What should be most troubling to Japan is that Chinese (and Korean) anger is now matched by bewilderment in the rest of the region. Governments and publics don't understand why Tokyo seems intent to go out of its way to antagonize Beijing. They are ready to accept a larger regional security role for Japan -- and even welcome it as a balance against China -- but they don't want a new Cold War in Asia and certainly don't want to be forced to choose between the region's two giants.
In Shanghai and Southeast Asia, there was suspicion that the U.S. is pleased by this situation and might even be encouraging Japan. Nothing could be further from the truth. If Japan is isolated within the region, the Japan-U.S. alliance is diminished. That explains rising concern among U.S. diplomats and observers about Japanese behavior.
It is unclear how far relations between Japan and China will deteriorate. There are reports that Beijing has given up on Koizumi and that the Chinese leadership will wait until he leaves office before it makes any further overtures to Japan. This assumes that the relationship can be managed reasonably well at lower levels and that "hot economics" will prevent any sharp downturn in the relationship. Those are dangerous assumptions.
The deteriorating relations highlight two points:
* Asia faces a new and unsettling situation. The simultaneous transformation of China and Japan is unprecedented. Never before have the two countries had to deal with each other as equals. In addition, both societies are in transition. This novel political environment puts a premium on creativity when responding to problems. Regional experts insist that Asia has studied history and its future will not be Europe's past. That assertion will be put to the test.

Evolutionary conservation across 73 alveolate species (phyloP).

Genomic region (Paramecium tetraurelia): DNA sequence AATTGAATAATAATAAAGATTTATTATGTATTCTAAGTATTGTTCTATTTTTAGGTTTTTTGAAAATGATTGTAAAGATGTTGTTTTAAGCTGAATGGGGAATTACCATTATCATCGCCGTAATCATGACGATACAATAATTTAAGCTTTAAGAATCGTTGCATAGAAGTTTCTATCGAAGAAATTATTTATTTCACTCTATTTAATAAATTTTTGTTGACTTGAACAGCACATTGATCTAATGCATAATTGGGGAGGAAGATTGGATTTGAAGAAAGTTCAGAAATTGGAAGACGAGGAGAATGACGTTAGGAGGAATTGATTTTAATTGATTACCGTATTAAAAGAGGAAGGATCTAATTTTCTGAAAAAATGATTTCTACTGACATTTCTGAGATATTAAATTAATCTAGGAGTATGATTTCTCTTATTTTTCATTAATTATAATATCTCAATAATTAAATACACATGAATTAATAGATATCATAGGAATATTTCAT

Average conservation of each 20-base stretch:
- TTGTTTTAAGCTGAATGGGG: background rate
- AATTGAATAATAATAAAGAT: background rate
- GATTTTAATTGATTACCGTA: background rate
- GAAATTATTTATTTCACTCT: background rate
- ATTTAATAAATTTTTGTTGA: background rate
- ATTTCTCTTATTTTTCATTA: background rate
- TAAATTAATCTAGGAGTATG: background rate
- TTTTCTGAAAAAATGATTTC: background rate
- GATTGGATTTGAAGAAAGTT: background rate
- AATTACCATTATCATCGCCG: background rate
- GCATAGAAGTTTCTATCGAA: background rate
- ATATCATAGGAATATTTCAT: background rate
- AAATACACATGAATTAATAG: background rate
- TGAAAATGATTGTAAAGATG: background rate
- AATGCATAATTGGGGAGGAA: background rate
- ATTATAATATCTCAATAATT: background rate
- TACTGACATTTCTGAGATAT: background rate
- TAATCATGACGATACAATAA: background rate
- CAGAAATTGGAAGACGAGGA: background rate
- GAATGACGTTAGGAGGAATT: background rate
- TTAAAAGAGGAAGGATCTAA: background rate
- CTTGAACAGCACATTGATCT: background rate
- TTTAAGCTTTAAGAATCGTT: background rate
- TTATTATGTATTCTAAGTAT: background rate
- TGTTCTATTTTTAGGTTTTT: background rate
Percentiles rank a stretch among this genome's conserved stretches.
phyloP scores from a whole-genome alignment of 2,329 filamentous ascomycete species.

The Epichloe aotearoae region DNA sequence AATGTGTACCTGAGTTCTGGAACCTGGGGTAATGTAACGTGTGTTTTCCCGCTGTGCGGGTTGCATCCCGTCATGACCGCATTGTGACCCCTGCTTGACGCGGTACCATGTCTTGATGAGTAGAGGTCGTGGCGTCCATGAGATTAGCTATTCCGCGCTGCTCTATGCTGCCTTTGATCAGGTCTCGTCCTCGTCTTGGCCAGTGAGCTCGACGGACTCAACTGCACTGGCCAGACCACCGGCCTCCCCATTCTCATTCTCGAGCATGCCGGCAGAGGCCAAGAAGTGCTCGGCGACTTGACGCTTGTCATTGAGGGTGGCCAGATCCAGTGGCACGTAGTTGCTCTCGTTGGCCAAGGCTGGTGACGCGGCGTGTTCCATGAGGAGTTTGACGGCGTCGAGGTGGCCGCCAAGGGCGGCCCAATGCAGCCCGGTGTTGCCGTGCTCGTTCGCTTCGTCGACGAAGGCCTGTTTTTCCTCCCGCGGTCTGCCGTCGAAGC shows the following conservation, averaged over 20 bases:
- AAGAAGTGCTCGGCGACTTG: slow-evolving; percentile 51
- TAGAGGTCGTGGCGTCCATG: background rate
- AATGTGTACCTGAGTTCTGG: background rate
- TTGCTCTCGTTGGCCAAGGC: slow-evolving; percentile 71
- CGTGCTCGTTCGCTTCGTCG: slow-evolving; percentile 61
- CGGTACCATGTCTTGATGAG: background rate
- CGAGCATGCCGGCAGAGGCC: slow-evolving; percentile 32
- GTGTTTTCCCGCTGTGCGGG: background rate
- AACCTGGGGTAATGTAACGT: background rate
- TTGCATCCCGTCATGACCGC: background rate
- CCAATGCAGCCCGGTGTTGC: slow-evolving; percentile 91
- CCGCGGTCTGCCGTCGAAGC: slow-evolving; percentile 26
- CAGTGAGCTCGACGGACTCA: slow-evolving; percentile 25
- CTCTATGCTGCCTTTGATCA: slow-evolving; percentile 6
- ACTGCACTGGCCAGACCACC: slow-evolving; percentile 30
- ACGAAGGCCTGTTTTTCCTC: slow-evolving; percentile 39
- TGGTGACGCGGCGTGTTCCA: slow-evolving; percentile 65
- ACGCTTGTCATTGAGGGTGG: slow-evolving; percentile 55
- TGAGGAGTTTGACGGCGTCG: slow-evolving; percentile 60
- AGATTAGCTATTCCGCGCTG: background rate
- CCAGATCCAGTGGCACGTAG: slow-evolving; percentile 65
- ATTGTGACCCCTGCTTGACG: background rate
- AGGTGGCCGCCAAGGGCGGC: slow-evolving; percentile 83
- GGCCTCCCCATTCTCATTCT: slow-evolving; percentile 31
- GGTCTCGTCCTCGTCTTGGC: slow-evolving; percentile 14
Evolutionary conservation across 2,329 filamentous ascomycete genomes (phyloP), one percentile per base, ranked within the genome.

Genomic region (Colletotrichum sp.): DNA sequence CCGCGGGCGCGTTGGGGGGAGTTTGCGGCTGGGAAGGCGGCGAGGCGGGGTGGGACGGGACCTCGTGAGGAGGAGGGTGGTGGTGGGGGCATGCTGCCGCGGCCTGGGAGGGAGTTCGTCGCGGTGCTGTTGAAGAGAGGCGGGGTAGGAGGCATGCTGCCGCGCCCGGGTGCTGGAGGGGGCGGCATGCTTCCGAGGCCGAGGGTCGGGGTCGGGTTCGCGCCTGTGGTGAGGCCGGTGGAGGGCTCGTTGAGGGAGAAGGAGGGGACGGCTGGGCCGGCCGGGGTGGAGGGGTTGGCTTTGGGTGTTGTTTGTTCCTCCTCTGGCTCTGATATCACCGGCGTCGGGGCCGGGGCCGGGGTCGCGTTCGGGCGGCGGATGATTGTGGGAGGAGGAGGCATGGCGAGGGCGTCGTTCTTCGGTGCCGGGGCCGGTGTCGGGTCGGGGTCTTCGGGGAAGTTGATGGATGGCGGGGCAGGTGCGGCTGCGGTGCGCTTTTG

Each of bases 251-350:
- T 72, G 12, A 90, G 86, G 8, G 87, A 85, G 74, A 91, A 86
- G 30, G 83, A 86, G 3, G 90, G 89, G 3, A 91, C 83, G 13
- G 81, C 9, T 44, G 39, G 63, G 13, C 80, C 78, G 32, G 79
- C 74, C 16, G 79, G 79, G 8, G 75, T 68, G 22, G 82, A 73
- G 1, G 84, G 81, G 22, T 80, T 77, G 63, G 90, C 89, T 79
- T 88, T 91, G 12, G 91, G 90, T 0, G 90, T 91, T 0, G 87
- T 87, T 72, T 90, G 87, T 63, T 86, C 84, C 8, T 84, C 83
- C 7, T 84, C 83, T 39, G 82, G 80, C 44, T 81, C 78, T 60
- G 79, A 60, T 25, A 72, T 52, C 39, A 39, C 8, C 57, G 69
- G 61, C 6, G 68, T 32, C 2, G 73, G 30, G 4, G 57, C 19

* Particularly troubling, given the first point, is that key actors in Asia have tunnel vision; they cannot see events from their partner's perspective. They're quick to voice their own grievances but can't understand why their own assurances are not accepted. Views are becoming more rigid and ostensibly diplomatic language is becoming increasingly righteous, both of which make compromise more difficult.
Japan and China must find common cause to deal with the many concerns they share and the problems that affect them both. Strategic dialogue and military transparency is an obvious focus: any forum that brings together the two security establishments for serious, structured discussions is to be encouraged.
Another focus of cooperation or competition will be energy. Here, creativity will be at a premium. The two countries could devise a win-win response that embraces joint projects that split development costs of East China Sea resources, shares the resources produced and has Japan provide at concessionary prices "green," energy-efficient technologies that help cut China's demand.
In addition to addressing a host of issues -- territorial disputes, energy supply and demand, pollution, technology transfers -- it allows the two countries to begin building the trust and confidence that is the bedrock of a sustainable partnership.
That may not sound like much, but given the growing antagonism between the two countries, small steps may be all that is possible right now.
Brad Glosserman, a contributing editor to The Japan Times, is executive director of Pacific Forum CSIS, a Honolulu-based think tank. He can be reached at: firstname.lastname@example.org